PRE-CHARGED BLADDER-STYLE TANK TROUBLESHOOTING
 

Pre-Charged Bladder-Style Tank Troubleshooting

 

Pre-Charged Bladder-Style Tank Troubleshooting

For most tank troubleshooting you will need a good tire pressure gauge, and may need an air compressor.

 

NOTE:  Many tank problems will require that you check the tank's pre-charge air pressure. In order to set it correctly, you will need to know the settings of the switch that controls your well pump.  These settings are usually printed on a label on the inside of the switch cover.  In particular, you will need to know the turn-on pressure of the switch.  It may be labelled as "cut-in" or "cut-on" pressure.  Your tank's pre-charge will be set 2 psi below that number.  Always check the tank's pre-charge with no water pressure in the system.  Shut off power to the pump. Open any faucet to allow the water to leave the system.  Leave the faucet open while checking the tank.

Symptom
Possible Cause
Corrective Actions To Check/Try

Tank doesn't hold as much water as its capacity claims.

You're comparing amount of water to the "equivalency rating" pf the tank.

Equivalency rating is the size of a standard air-over-water tank that this tank will do the same job as.  (Example:  A 35 gallon precharged tank will do the same work as an 82 gallon air-over-water standard tank. See manual for data on how your model will actually perform.

The real rating of a pre-charged tank is how many gallons the tank could hold if there was no bladder in it.

Since some room is taken up by air charge, the tank will not actually hold that amount of water in operation. See manual for data on how your model will actually perform.

Pump runs but no water goes into the tank

Tank pre-charge is too high

Adjust tank pre-charge according to instructions above and in owner's manual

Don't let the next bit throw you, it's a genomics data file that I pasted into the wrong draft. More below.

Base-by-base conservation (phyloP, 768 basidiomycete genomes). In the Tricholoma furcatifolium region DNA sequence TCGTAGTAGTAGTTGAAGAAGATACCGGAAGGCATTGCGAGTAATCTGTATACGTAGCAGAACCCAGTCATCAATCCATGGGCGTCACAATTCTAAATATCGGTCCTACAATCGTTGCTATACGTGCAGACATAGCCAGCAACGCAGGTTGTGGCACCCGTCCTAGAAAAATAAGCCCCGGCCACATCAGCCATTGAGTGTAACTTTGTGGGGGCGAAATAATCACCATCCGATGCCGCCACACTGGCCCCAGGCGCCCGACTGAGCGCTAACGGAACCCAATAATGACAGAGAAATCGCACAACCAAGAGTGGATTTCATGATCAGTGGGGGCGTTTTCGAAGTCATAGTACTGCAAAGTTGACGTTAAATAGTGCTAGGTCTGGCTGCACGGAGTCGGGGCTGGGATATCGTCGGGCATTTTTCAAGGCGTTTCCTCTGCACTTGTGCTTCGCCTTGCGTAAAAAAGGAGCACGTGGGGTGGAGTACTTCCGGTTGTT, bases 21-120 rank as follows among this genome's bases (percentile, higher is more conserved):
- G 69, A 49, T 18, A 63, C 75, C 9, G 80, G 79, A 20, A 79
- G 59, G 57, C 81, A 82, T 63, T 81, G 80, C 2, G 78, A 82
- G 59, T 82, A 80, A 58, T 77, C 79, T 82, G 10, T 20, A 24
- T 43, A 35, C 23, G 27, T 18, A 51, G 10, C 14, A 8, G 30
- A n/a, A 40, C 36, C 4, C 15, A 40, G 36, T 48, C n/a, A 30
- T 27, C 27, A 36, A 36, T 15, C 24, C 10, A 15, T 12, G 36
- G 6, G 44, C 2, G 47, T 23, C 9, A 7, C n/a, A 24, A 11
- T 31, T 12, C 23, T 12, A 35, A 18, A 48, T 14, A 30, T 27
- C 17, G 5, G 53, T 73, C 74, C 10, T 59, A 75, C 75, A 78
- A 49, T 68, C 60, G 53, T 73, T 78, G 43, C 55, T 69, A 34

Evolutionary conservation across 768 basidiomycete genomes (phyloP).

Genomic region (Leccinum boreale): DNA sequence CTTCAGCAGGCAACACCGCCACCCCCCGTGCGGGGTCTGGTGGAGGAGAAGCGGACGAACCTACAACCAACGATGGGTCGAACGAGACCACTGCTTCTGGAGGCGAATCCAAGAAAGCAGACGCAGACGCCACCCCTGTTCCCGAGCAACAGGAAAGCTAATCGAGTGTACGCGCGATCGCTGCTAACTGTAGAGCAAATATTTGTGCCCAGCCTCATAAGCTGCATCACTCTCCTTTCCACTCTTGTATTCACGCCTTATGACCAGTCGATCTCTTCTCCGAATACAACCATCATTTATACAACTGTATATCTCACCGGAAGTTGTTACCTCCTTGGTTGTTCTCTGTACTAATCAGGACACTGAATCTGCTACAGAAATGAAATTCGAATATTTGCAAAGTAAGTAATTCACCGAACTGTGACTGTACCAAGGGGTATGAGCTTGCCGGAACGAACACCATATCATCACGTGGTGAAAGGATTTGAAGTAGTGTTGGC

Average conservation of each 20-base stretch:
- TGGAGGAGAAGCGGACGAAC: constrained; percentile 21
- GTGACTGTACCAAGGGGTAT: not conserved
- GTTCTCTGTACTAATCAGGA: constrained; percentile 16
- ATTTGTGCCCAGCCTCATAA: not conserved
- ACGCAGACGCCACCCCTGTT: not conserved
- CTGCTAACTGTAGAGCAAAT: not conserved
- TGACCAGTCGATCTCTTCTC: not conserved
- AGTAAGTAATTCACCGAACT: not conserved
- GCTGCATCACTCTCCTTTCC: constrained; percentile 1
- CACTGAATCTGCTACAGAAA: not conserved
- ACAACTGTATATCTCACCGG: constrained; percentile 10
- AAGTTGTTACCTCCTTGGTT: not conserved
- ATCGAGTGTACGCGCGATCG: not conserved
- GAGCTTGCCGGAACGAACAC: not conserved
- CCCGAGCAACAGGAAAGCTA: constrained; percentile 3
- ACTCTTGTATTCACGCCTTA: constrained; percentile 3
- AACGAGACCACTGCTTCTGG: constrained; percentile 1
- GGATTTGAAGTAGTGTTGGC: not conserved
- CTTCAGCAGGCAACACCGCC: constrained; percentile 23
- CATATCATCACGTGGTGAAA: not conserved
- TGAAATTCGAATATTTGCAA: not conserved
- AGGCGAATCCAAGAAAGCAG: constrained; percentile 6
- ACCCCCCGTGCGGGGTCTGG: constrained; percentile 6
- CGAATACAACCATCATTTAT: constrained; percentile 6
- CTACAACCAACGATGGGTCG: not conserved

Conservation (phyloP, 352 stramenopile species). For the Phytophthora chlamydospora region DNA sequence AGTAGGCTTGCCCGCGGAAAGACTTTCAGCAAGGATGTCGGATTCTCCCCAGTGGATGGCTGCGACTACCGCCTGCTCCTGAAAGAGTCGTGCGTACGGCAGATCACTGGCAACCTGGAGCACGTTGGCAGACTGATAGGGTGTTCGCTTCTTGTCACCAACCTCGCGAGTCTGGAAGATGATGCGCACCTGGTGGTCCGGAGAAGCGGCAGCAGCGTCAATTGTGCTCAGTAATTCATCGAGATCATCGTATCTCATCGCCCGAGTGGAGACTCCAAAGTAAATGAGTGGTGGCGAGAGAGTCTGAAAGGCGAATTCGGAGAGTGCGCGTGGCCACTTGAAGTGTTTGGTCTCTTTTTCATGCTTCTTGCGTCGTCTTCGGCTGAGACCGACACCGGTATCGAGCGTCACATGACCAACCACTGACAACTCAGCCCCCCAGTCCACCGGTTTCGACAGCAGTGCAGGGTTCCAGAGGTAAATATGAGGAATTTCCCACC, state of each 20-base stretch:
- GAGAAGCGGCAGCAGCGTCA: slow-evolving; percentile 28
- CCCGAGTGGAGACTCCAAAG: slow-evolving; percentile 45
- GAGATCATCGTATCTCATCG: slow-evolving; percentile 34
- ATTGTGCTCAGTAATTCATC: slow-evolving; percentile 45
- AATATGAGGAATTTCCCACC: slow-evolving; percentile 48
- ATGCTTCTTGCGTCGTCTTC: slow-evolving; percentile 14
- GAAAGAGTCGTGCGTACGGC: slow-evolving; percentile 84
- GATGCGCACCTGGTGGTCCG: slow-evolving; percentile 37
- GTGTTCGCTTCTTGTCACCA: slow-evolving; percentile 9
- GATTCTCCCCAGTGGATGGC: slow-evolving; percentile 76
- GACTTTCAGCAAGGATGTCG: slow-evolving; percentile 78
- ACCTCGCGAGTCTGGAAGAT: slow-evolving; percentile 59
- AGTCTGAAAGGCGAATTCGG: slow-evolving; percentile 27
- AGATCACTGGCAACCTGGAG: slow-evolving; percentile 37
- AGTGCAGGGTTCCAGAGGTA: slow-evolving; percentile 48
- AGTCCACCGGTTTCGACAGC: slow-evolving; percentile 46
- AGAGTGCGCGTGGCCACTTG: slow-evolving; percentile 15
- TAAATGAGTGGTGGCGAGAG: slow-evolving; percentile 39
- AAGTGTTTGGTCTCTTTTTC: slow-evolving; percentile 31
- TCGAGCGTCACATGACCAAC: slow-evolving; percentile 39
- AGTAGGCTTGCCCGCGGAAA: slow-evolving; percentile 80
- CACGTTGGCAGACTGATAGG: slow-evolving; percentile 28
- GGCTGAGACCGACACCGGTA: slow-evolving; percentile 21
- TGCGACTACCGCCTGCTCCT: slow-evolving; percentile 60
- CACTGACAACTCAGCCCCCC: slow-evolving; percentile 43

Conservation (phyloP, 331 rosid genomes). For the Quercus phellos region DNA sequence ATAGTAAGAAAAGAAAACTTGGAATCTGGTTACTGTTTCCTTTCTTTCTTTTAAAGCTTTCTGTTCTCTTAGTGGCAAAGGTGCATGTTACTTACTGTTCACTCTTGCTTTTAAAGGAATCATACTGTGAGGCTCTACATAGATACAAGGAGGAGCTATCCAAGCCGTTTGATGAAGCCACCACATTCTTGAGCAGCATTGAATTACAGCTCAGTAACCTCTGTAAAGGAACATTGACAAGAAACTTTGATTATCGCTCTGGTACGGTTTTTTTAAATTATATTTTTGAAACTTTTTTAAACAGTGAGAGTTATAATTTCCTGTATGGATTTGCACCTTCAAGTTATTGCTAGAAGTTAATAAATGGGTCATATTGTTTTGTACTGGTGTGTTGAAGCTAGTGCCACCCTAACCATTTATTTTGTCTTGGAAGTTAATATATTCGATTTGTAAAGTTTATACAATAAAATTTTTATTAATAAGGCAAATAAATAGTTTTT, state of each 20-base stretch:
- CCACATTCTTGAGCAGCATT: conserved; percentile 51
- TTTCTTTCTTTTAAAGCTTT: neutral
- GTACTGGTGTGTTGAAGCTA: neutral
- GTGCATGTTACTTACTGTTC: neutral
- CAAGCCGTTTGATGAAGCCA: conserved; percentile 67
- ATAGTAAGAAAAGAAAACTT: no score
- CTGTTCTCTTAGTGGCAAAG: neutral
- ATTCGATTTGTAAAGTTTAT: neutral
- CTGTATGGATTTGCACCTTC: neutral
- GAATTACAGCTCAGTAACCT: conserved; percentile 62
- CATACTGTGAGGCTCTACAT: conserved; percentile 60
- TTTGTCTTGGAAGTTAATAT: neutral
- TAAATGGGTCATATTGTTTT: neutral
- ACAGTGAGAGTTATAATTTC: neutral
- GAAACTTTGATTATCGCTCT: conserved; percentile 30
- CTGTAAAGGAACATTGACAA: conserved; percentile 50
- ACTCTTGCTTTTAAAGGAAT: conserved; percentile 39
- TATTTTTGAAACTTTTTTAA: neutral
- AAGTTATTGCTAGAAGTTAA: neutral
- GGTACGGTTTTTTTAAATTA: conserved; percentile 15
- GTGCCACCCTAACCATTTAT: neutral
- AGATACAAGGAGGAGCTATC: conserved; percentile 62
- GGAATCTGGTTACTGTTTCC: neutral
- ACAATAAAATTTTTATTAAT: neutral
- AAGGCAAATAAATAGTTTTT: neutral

Check whether pump is building proper pressure

If pump is not building enough pressure, it cannot force water into the tank to overcome the pre-charge.  Diagnose and repair or replace pump as needed.

If tank is brand new, bladder may be stuck to itself.

Rarely, the bladder won't open properly.  Drop the tank's pre-charge to about 10 psi and run the pump for a few seconds.  If tank starts accepting water, reset tank pre-charge properly and run pump again.

Pressure at the faucet or shower drops to nothing before the pump turns on again

Air charge in your pre-charged bladder tank is incorrect

Air pre-charge in the tank is probably too high. Adjust pre-charge according to instructions above.

Partial blockage at pressure switch inlet is keeping switch from reading proper pressure

Inspect opening at pressure switch that allows pressure in. If a jet pump, this may be a plastic tube.  If switch is connected directly to piping it may be the inlet of the switch itself.  Clean out as needed to clear blockage.

Air is getting into water system (Air spits from faucets, shower, etc.)

If you recently replaced a standard air-over-water tank with a pre-charged bladder tank, and you have a submersible well pump, bleeders in drop pipe are still there.

Bleeders in drop pipe down to pump are allowing water out and air in.  Plug the bleeders.

Pump is drawing well water down low enough that pump is being exposed to air.  (This usually applicable only if you have a submersible well pump)

Options:
A) If possible, set the pump deeper (but not so deep that it picks up debris off the bottom)

B) Install an inline "dole valve" that will limit the GPM flow rate of the pump
C)  Replace pump with one that has a lower GPM flow rate
D)  Have well drilled deeper so that it will hold more water, then set pump deeper

Drop pipe down to pump is cracked, split, or otherwise leaking. (This usually applicable only if you have a submersible well pump)